Spotlight turns to data caps, as CRTC study reveals skyrocketing data usage along with price increases
One week before high-profile CRTC hearing on data caps and Internet pricing, Commission's own study confirms data usage surged 40% from 2014 to 2015
This morning the Canadian Radio-television and Telecommunications Commission (CRTC) released their annual Communications Monitoring Report providing an overview of the Canadian communications sector. The report revealed that the average amount of data downloaded by Canadians has skyrocketed, increasing 40 per cent from 2014 to 2015, with the average Canadian downloading an average of 93GB monthly.
Canadians are using more data than ever before — data usage increased by 44% on wireless and 40% for home Internet.
Household spending on wireless services is on average $215 per household, with the largest increase in spending being on mobile services.
Only 67.4% of Canada’s lowest income residents own a cellphone, compared with 95% of the highest income earners.
Similarly, only 63.5% of low income Canadians report using the Internet from home, compared with 98.3% of high-income earners.
Canadians spent the most on mobile wireless services (38%), followed by home television services (26%), Internet services (20%), and home telephone services (16%).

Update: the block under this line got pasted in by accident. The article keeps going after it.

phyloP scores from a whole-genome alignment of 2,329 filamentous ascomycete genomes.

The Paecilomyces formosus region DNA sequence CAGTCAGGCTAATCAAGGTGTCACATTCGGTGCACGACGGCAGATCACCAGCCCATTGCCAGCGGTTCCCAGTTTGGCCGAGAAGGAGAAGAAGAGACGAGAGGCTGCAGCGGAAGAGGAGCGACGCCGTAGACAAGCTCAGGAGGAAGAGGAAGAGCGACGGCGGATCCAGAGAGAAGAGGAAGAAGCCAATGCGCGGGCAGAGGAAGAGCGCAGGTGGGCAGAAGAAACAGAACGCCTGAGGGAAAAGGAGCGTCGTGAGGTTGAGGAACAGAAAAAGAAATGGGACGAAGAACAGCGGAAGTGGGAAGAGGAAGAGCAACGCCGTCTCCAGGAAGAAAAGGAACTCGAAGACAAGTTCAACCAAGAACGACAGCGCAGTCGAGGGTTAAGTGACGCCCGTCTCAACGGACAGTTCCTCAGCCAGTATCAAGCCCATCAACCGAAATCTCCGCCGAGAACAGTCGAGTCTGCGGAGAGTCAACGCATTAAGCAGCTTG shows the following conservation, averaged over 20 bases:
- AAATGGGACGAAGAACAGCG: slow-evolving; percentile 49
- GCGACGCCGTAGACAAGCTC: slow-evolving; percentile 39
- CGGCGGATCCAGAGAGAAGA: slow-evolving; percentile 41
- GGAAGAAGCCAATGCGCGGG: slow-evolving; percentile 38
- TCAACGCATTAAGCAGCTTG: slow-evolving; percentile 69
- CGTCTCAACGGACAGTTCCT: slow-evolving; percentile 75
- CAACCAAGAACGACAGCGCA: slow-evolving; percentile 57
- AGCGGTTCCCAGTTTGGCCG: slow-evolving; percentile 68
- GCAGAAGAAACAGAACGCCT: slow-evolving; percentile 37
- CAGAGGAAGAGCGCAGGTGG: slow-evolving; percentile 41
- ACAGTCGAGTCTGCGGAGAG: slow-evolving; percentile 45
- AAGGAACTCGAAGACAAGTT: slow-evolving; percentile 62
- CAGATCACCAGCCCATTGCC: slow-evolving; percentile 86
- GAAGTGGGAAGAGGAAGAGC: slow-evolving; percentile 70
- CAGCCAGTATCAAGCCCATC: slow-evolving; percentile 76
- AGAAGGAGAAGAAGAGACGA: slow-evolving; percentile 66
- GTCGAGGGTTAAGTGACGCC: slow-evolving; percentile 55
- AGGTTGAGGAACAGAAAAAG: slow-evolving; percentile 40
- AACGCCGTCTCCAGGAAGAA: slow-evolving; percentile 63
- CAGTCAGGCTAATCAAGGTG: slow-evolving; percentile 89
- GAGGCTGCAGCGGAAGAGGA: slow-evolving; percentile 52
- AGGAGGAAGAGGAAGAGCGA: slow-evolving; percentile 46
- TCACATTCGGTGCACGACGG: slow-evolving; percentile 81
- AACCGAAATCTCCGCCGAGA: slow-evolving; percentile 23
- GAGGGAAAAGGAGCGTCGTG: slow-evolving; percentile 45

The number of households with home computers has declined, while wireless uptake increased. This means the Commission needs to take bold steps to make the world more mobile friendly, especially for low-income users.
Canadians under 30 spend an average of $114 a month on mobile wireless services.
The market continues to be highly concentrated, with the five largest telecommunications companies (Bell, Quebecor, Rogers, TELUS, and Shaw) accounting for 82% of overall revenues in 2015.
Internet TV usage continues to grow, with younger Canadians watching significantly less traditional TV (e.g. cable, or over-the-air) than their older counterparts.
Today’s report comes just ahead of next week’s CRTC hearings on data caps and the pricing of Internet services. OpenMedia will present testimony next Thursday (November 3) on behalf of its community and the more than 45,000 Canadians who have asked for an end to data caps, a ban on zero-rating, stronger Net Neutrality rules, and strong and transparent enforcement mechanisms.
Canadians are speaking out against data caps at act.openmedia.org/datacaps